How Do I Get A Monopoly On Query Letters?
Photograph copyright: DAVID McMAHON
Here's a great question from that lively blogger Goddess. She asks, ``A lot of publishers (magazines and novels) require a query letter before they'll even look at your stuff. So you have to basically sum up your whole novel or article in that letter, and that's intimidating to me. It's intimidating because I know that if I can't capture the essence of my work in that short letter, I can't pass GO or collect my $200. What info should be included? How should they be written? How long? Any info would be greatly appreciated.’’
So, how do you write a query letter to a publisher?
Righty-o, Goddess, let me put it this way. Imagine if Michelangelo sculpted that magnificent figure of David - and consigned it to an attic. We would never have seen that brilliant piece of work.
Similarly, a great piece of writing has to be given an audience. Don't let the prospect of writing a query letter intimidate you. Picture this scenario instead. Imagine you and I are sitting in a pub and I say to you, ``So what's this feature article/ short story/ novel about?''
You'd put down your beer (or slug it, depending on what time it is) and you'd tell me the gist of it. You'd do it easily, in about four or five sentences. But here’s another handy hint. If you can’t write a really short synopsis, just write whatever comes into your head. After a few hours, look at it again and shorten it. Once you are left with the essence of it and can’t shorten it any further, your job is done. (If you can’t do it, send me the synopsis and I’ll help you shorten it – I’m serious.)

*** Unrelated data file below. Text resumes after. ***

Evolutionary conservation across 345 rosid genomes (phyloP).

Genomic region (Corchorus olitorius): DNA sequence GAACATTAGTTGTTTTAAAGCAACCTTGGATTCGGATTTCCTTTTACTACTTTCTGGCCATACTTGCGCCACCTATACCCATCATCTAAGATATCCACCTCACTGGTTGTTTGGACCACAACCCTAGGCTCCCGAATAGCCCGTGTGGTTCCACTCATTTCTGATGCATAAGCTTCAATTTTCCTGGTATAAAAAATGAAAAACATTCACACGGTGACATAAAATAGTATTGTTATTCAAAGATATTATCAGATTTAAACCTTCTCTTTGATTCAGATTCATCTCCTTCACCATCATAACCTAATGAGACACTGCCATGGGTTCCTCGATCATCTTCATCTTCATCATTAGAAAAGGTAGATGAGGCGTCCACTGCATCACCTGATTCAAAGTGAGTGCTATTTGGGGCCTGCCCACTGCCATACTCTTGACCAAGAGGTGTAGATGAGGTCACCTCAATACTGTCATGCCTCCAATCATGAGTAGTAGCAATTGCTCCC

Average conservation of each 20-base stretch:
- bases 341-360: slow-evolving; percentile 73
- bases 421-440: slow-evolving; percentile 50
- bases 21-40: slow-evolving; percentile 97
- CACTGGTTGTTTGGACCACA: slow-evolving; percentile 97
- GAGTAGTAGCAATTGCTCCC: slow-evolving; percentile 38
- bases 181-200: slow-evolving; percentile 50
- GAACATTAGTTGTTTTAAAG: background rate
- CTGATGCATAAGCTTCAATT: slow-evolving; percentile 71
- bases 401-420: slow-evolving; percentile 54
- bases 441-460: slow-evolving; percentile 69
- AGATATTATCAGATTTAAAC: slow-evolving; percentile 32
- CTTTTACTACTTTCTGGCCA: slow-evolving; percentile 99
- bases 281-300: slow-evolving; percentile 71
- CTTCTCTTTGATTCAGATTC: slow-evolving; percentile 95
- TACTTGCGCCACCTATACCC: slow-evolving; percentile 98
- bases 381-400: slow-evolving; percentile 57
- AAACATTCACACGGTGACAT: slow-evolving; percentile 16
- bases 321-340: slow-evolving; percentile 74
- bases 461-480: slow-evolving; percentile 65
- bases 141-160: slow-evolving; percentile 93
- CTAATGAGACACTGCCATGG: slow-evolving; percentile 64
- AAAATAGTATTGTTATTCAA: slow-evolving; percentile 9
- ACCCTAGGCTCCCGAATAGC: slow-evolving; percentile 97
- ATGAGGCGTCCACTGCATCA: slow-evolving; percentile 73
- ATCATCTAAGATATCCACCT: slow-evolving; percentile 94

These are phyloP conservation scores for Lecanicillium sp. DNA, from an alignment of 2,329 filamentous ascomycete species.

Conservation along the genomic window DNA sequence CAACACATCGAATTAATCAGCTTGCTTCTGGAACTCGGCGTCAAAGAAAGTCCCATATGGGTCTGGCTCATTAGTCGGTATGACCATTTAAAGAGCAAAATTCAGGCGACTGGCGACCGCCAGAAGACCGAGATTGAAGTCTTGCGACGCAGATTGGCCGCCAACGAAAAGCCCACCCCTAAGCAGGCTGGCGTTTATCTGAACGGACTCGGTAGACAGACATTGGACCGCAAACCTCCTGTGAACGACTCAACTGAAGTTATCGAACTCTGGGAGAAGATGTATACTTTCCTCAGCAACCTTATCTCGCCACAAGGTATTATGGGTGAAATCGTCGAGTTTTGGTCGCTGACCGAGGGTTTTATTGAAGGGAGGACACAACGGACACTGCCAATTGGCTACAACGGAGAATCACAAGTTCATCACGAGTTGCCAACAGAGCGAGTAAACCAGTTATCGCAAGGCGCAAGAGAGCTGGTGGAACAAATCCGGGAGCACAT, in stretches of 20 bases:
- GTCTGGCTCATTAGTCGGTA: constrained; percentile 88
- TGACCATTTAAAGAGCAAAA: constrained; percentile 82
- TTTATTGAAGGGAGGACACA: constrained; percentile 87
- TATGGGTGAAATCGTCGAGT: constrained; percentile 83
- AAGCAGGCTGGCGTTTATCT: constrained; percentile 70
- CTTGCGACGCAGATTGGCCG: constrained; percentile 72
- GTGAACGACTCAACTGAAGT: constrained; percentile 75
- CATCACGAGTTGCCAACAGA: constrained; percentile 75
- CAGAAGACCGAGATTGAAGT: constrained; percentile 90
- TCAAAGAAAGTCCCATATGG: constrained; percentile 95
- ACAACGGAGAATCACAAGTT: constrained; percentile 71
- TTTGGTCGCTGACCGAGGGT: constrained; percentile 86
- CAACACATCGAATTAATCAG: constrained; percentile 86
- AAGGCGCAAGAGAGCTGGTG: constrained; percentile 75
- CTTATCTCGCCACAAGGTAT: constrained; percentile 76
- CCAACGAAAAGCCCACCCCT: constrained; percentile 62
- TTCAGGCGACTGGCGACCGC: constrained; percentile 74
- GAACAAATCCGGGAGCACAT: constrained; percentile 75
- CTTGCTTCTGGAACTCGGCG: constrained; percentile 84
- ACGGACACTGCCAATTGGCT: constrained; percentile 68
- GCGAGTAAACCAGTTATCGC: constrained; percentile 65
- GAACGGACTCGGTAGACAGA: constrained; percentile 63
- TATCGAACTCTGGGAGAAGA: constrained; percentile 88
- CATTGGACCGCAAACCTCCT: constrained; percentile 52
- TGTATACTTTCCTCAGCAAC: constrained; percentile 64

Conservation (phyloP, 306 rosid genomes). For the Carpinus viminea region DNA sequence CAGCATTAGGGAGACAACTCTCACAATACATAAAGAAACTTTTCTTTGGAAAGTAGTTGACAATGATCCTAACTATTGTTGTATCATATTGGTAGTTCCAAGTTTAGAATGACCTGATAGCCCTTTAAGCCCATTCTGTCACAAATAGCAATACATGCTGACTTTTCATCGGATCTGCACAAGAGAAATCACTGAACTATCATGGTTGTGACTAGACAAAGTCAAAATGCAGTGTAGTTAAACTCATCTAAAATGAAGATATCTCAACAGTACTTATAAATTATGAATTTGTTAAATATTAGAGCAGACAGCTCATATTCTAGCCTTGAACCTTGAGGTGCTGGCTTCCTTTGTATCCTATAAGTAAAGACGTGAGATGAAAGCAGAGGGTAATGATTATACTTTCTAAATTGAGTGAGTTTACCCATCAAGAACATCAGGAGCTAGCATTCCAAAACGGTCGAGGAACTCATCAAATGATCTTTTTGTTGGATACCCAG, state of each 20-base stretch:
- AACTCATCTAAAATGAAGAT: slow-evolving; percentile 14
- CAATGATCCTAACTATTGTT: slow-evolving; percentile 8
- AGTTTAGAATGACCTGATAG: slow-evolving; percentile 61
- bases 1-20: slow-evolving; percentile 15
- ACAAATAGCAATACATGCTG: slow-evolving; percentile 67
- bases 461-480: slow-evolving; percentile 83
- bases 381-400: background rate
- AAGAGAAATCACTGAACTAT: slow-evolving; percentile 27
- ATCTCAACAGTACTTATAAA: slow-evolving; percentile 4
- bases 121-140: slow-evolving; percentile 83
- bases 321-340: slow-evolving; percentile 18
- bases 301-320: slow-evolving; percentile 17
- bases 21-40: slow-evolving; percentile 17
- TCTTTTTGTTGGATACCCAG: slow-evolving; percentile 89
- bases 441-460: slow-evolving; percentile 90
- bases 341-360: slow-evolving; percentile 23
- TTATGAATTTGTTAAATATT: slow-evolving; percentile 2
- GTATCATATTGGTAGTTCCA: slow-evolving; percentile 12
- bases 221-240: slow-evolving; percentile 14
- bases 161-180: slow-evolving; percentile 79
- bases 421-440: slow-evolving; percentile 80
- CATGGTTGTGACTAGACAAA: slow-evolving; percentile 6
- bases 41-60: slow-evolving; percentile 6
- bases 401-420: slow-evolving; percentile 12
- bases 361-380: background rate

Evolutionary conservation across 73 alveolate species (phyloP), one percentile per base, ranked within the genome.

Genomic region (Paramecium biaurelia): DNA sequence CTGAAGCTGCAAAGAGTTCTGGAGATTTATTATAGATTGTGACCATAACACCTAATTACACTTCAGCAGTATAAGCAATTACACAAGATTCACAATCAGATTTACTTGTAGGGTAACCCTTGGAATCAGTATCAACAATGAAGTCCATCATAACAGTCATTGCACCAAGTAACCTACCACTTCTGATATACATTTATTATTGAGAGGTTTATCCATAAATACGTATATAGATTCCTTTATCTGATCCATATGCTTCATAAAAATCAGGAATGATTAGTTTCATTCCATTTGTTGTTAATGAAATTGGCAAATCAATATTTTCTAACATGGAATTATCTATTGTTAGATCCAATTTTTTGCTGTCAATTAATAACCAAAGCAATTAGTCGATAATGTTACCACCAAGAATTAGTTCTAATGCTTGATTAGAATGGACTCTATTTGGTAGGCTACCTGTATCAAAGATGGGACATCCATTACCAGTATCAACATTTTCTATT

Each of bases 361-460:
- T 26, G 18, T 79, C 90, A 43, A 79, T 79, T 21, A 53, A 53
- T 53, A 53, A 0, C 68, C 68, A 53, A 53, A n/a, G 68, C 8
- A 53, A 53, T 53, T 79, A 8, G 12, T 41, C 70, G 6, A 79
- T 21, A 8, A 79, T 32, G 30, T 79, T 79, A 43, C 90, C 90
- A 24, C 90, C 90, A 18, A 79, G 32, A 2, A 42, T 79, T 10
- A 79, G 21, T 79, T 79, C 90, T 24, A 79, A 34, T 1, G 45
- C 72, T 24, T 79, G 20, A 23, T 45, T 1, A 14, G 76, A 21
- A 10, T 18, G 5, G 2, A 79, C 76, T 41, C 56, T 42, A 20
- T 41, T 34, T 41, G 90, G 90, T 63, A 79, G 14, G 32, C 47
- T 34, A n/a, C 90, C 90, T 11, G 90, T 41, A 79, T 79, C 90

Once this is complete, all you need to do is to email those four or five sentences to the publishers, with your details. They get so much stuff emailed to them that they want to know - in the shortest possible time frame - whether an essay, article, manuscript or series of novels is going to capture the imagination of the reading public.
Here's the truth. You have to capture the imagination of the publisher first. In all honesty, try and keep your email/ query letter short. It shouldn't be longer than one computer screen or a single sheet of A4 paper.
A publisher doesn't really want to know too much about you at this stage. So even if you are a descendant of Blackbeard the pirate or a great-granddaughter of James Barrie, don't bother with that sort of information.
They want to know about the story. Introduce yourself in one of two sentences and then give them a concise synopsis. No publisher is going to let a nugget slip through their hands. If they like what you've sent them, they will reply and ask for more details.
Hopefully you'll pass GO and collect $200 so many times that you will have houses and hotels on every property on the Monopoly board.
For earlier posts in this series, go to So You Feel Like You’ve Hit A Brick Wall?, Don't Drive Yourself Too Hard, Gotta Go With The Flow and Let Me Help You With That Book You're Writing.